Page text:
std::vector<double> numbers(numDigits);
for (auto& x : numbers)
std::cin >> x;
 
// print length of longest sequence
std::cout << getSequenceLength(numbers);
 
#endif
 
return 0;
}

This solution contains 20 empty lines, 25 comments and 7 preprocessor commands.

Interactive test

You can submit your own input to my program and it will be instantly processed at my server:

Number of test cases (1-5):

Input data (separated by spaces or newlines):

This is equivalent to
echo "1 " | ./93

Output:

(please click 'Go !')

(this interactive test is still under development, computations will be aborted after one second)

Benchmark

The correct solution to the original Project Euler problem was found in 0.02 seconds on a Intel® Core™ i7-2600K CPU @ 3.40GHz.
(compiled for x86_64 / Linux, GCC flags: -O3 -march=native -fno-exceptions -fno-rtti -std=c++11 -DORIGINAL)

See here for a comparison of all solutions.

Note: interactive tests run on a weaker (=slower) computer. Some interactive tests are compiled without -DORIGINAL.

Changelog

March 12, 2017 submitted solution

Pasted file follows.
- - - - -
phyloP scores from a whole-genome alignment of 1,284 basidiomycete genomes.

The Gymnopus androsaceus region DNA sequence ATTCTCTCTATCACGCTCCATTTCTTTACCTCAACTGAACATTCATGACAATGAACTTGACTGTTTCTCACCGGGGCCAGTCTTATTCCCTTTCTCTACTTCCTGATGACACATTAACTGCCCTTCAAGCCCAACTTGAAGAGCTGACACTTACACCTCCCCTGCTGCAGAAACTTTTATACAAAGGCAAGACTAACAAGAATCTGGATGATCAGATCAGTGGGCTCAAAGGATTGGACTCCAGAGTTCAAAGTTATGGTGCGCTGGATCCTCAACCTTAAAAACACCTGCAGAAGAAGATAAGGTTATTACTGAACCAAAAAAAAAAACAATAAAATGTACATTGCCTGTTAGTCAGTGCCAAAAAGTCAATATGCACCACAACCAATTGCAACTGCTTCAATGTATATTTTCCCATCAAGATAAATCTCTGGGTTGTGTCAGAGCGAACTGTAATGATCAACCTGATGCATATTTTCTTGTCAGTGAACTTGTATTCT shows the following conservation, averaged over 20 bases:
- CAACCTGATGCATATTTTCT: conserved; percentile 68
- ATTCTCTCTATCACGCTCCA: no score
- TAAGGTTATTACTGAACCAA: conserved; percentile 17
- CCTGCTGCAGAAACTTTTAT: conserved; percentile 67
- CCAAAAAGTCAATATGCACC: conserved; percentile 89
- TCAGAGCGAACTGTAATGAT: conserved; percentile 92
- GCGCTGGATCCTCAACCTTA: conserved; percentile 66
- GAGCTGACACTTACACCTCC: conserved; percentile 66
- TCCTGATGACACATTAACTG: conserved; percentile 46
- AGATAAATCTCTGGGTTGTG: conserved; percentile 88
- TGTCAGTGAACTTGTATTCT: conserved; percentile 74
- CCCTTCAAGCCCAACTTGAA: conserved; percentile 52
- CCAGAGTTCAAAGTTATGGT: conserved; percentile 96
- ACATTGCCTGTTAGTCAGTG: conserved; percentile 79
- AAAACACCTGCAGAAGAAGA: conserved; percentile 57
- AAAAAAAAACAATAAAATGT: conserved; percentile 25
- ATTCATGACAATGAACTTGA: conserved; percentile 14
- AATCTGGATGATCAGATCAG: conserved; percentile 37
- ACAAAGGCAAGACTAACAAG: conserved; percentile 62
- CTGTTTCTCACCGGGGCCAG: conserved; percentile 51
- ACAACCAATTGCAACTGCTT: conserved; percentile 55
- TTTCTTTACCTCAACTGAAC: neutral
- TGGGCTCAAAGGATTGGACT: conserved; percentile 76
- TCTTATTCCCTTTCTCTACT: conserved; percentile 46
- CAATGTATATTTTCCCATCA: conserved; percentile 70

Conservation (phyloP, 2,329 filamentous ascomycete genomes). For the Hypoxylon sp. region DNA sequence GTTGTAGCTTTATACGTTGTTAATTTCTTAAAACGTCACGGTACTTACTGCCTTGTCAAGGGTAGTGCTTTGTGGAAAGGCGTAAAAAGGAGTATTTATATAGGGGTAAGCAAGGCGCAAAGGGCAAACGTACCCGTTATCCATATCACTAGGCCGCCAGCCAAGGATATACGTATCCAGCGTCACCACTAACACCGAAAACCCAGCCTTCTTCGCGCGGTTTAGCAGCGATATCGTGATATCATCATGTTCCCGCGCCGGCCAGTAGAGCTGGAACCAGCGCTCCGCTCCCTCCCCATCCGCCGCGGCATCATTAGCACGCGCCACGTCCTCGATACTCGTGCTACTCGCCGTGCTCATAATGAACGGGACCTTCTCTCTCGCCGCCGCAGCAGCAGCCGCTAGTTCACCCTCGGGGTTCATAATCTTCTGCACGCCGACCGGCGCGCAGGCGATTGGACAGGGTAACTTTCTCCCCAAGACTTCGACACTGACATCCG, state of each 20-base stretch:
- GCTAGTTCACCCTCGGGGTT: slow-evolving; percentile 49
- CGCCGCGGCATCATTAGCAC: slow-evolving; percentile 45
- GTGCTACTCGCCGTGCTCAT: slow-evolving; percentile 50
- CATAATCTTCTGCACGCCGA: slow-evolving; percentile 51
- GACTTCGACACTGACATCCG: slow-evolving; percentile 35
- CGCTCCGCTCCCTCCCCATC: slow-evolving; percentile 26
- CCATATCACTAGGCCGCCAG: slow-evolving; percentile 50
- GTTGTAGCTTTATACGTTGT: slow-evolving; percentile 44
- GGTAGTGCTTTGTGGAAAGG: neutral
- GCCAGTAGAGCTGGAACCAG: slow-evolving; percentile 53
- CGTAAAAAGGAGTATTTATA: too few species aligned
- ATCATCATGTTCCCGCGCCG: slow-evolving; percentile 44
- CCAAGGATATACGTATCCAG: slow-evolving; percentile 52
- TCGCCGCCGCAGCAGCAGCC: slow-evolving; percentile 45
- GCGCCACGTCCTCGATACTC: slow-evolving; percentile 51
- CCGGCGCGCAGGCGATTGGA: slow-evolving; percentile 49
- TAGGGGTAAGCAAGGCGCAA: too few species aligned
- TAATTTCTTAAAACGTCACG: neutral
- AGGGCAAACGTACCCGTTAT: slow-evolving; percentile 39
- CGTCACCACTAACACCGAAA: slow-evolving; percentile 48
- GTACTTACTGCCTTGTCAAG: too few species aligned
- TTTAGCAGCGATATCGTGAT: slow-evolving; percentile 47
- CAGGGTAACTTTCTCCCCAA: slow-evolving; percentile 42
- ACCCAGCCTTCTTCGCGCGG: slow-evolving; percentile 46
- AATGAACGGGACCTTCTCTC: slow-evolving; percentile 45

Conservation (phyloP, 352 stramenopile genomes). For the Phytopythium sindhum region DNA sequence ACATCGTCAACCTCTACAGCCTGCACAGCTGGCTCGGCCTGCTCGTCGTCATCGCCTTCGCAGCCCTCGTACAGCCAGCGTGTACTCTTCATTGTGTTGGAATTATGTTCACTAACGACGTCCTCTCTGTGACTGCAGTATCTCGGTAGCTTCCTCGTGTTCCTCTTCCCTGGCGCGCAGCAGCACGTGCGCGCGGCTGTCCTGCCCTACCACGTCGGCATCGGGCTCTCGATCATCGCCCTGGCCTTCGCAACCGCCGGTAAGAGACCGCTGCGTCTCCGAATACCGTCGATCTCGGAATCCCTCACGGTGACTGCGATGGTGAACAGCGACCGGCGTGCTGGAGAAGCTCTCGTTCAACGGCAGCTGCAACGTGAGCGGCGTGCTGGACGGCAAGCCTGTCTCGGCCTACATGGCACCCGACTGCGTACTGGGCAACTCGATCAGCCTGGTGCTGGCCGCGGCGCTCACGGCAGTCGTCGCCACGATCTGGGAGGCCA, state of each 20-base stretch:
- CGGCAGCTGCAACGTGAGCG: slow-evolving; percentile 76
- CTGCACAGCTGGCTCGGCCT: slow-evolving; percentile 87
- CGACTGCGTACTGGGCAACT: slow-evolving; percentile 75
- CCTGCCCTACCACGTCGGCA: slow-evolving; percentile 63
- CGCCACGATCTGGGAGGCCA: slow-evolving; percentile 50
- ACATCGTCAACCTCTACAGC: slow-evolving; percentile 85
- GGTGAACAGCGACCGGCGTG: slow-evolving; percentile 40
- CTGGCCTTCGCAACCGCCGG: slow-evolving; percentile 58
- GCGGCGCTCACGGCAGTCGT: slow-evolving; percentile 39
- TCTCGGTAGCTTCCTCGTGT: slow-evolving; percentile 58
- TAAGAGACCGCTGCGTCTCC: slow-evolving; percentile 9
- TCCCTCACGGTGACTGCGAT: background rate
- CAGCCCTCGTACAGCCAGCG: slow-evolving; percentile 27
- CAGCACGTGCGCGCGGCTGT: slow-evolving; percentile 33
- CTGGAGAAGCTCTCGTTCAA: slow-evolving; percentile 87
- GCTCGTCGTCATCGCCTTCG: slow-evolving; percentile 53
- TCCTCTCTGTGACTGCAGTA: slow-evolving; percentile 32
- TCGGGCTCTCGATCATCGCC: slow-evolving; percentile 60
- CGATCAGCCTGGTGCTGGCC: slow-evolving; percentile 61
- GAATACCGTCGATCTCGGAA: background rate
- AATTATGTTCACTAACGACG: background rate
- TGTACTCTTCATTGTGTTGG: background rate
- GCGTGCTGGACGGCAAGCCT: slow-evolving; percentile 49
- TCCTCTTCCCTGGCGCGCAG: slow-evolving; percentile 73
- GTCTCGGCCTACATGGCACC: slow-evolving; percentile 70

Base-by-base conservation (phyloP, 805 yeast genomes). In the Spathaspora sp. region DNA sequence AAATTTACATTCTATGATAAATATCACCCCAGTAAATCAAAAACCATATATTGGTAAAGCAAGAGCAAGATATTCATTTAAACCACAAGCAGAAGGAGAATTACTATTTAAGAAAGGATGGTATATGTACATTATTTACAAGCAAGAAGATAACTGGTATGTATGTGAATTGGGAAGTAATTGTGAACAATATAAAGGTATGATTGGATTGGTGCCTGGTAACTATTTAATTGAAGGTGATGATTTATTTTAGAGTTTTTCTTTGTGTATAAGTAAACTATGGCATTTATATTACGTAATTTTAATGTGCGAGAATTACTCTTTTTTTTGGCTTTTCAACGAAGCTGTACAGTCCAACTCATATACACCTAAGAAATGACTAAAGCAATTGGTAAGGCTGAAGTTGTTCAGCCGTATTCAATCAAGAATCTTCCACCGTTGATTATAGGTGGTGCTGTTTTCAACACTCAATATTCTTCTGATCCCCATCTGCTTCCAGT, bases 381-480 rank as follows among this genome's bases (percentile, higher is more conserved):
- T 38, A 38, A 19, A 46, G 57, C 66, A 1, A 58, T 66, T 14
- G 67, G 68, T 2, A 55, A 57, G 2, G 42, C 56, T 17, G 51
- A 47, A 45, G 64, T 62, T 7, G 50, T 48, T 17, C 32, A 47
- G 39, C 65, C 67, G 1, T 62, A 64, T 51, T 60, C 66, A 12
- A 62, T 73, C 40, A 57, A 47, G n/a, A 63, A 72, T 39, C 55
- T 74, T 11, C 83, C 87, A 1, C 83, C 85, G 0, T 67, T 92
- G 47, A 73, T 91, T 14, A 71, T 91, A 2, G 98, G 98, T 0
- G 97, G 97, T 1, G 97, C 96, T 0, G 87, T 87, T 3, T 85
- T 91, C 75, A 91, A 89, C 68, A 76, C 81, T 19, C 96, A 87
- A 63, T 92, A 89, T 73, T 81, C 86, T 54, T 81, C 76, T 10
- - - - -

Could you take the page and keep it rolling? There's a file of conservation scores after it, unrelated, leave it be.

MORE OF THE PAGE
May 8, 2017 added comments

Hackerrank

see https://www.hackerrank.com/contests/projecteuler/challenges/euler093

My code solved 25 out of 25 test cases (score: 100%)

Difficulty

Project Euler ranks this problem at 15% (out of 100%).

Hackerrank describes this problem as medium.

Note:
Hackerrank has strict execution time limits (typically 2 seconds for C++ code) and often a much wider input range than the original problem.
In my opinion, Hackerrank's modified problems are usually a lot harder to solve. As a rule thumb: brute-force is never an option.

Links

projecteuler.net/thread=93 - the best forum on the subject (note: you have to submit the correct solution first)

Code in various languages:

Python: www.mathblog.dk/project-euler-93-longest-sequence/ (written by Kristian Edlund)
Java: github.com/nayuki/Project-Euler-solutions/blob/master/java/p093.java (written by Nayuki)
Scala: github.com/samskivert/euler-scala/blob/master/Euler093.scala (written by Michael Bayne)

Heatmap

green problems solve the original Project Euler problem and have a perfect score of 100% at Hackerrank, too.
yellow problems score less than 100% at Hackerrank (but still solve the original problem).
gray problems are already solved but I haven't published my solution yet.
blue problems are already solved and there wasn't a Hackerrank version of it (at the time I solved it) or I didn't care about it because it differed too much.

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The 133 solved problems had an average difficulty of 16.9% at Project Euler and I scored 11,174 points (out of 12300) at Hackerrank's Project Euler+.